6 Developing Scheduled Tasks

Oracle Identity Manager contains a set of predefined tasks that can be scheduled as job runs. An example is a password warning task that sends email to users for password expiration.

Oracle Identity Manager also provides the capability of creating your own scheduled tasks. You can create scheduled tasks according to your requirements if none of the predefined scheduled tasks fit your needs.

For example, you can configure a reconciliation run using a scheduled task that checks for new information on target systems periodically and replicates the data in Oracle Identity Manager.

This chapter explains how to create and implement your custom scheduled tasks. It contains these topics:

6.1 Overview of Task Creation

This section outlines the essential steps in creating scheduled tasks, and presents an example to illustrate the process. Subsequent sections provide details on each step.

6.1.1 Steps in Task Creation

The basic steps for configuring new scheduled tasks are as follows:

  1. Review Oracle Identity Manager's predefined scheduled tasks to determine whether a custom task is necessary.

    For details about the predefined tasks, see "Managing Scheduled Tasks" in the Oracle Fusion Middleware System Administrator's Guide for Oracle Identity Manager.

  2. Determine key features of the scheduled task, such as the task name and the parameters that control the actions performed by the task.

    For details, see Section 6.2, "Define the Metadata for the Scheduled Task".

  3. Add the task metadata to the scheduled task XML file.

    For details, see Section 6.3, "Configure the Scheduled Task XML File".

  4. Develop the scheduled task Java class.

    For details, see Section 6.4, "Develop the Scheduled Task Class".

  5. Declare the new scheduled task as a plug-in.

    For details, see Section 6.5, "Configure the Plug-in XML File".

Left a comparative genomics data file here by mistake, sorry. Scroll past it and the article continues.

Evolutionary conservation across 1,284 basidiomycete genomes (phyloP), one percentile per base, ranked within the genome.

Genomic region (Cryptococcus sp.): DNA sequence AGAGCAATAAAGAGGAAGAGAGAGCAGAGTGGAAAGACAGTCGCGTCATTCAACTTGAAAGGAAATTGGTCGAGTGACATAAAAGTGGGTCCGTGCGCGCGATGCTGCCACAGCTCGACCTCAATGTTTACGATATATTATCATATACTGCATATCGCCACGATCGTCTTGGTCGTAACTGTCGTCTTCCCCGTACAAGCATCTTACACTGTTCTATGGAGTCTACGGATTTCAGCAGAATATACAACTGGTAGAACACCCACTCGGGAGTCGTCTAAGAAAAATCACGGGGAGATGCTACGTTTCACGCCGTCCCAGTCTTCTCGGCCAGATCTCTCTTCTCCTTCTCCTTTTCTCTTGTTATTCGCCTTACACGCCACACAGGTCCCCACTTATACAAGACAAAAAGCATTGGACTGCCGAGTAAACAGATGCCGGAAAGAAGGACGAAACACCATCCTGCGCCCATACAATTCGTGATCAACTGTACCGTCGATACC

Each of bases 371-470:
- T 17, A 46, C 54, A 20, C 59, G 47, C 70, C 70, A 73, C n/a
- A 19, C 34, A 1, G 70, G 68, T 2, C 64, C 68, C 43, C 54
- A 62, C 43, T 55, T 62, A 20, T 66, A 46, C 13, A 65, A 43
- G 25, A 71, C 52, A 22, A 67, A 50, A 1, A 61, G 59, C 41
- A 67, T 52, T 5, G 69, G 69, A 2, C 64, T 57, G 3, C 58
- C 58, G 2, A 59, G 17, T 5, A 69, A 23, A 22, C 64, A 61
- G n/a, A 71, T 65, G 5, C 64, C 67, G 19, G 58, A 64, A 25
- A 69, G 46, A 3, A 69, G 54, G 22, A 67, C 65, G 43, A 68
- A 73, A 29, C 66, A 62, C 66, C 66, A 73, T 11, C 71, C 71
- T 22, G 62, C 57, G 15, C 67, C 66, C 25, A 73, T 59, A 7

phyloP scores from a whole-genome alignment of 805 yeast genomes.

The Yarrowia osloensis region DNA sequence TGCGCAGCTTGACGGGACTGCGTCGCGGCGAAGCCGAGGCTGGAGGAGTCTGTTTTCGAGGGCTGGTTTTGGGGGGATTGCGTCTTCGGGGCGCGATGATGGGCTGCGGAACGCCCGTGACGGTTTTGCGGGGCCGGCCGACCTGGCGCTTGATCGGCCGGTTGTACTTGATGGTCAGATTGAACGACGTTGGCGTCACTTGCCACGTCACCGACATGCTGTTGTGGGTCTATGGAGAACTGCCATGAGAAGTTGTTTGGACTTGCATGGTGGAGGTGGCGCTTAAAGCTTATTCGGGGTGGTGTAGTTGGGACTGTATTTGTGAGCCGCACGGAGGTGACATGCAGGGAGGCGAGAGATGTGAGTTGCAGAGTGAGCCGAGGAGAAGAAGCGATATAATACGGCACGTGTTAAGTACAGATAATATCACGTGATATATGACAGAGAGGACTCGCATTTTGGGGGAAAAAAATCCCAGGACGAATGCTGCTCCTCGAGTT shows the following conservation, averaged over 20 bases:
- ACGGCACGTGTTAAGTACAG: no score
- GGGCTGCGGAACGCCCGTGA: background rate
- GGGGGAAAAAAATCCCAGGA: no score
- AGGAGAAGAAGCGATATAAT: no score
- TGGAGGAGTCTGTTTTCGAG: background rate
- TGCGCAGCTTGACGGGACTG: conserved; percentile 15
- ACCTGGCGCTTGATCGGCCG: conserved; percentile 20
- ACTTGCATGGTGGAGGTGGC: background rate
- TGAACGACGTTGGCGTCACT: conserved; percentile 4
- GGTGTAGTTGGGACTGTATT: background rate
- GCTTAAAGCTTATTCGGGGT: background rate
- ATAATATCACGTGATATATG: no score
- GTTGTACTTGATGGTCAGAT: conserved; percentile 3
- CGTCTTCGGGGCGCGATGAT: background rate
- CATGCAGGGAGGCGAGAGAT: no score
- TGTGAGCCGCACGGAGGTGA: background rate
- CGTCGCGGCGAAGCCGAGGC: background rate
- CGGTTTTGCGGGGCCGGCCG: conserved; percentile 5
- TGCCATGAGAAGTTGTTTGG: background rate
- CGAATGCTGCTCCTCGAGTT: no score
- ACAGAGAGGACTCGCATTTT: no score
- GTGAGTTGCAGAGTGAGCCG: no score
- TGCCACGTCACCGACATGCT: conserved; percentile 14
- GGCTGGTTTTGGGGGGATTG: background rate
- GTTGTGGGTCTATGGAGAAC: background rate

6. Package the task files so that Oracle Identity Manager can locate the files and make the task available for jobs.

    For details, see Section 6.6, "Create the Directory Structure for the Scheduled Task".

6.1.2 Example of Scheduled Task

To illustrate the steps in developing a scheduled task, we use an example scheduled task that retrieves employee records belonging to the given department from a given IT resource.

In addition, our scheduled task should allow the user to specify the number of records to be retrieved and whether to include disabled records in the retrieval.

6.2 Define the Metadata for the Scheduled Task

Each scheduled task contains the following metadata information:

  • Name of the scheduled task

  • Name of the Java class that implements the scheduled task

  • Description

  • Retry Interval

  • (Optional) Parameters that the scheduled task accepts. Each parameter contains the following additional information:

    • Parameter Name

    • Parameter Data Type

    • Required/ Optional Parameter

    • Help Text

6.3 Configure the Scheduled Task XML File

Configuring the scheduled task XML file involves updating the XML file that contains the definitions of custom scheduled tasks. This section describes how to update the task XML file with the details of the new custom scheduled task.

You can modify the task.xml file located in the /db namespace of Oracle Identity Manager MDS schema, or you can create a custom scheduled task file. If you create a custom file, then the file name must be the same as the scheduled task name, with the .xml extension. You must import the custom scheduled task file to the /db namespace of Oracle Identity Manager MDS schema.

See Also:

Chapter 7, "Developing Plug-ins" for examples of plug-ins.


The scheduled task XML file can be imported into MDS using an Oracle WebLogic Server import utility. In a clustered environment, having the file in MDS avoids the need to copy the file on each node of the cluster.

For details about importing files into MDS, see Chapter 33, "MDS Utilities and User Modifiable Metadata Files".

The elements in the XML file reflect the task parameters that you described in Section 6.2, "Define the Metadata for the Scheduled Task".

Example 6-1 shows a sample XML code for the scheduled task described in the preceding paragraph. Note that all the parameters are declared to be required parameters in this example.

Example 6-1 Sample XML for a Scheduled Task

<scheduledTasks xmlns="http://xmlns.oracle.com/oim/scheduler">
        <description>Retrieve Employee Records For Given Department</description>
            <string-param required="true" helpText="Name of the department">Department Name</string-param>
            <string-param required="true" encrypted="false" helpText="Name of the department">Department Name</string-param>
            <number-param required="true" helpText="Number of Records to Be Retrieved">Number of Records</number-param>
            <boolean-param required="false" helpText="Retrieve disabled employee records?">Get Disabled Employees</boolean-param>

See Also:

Appendix A, "Scheduled Task Configuration File" for details about the elements in the scheduled task configuration file.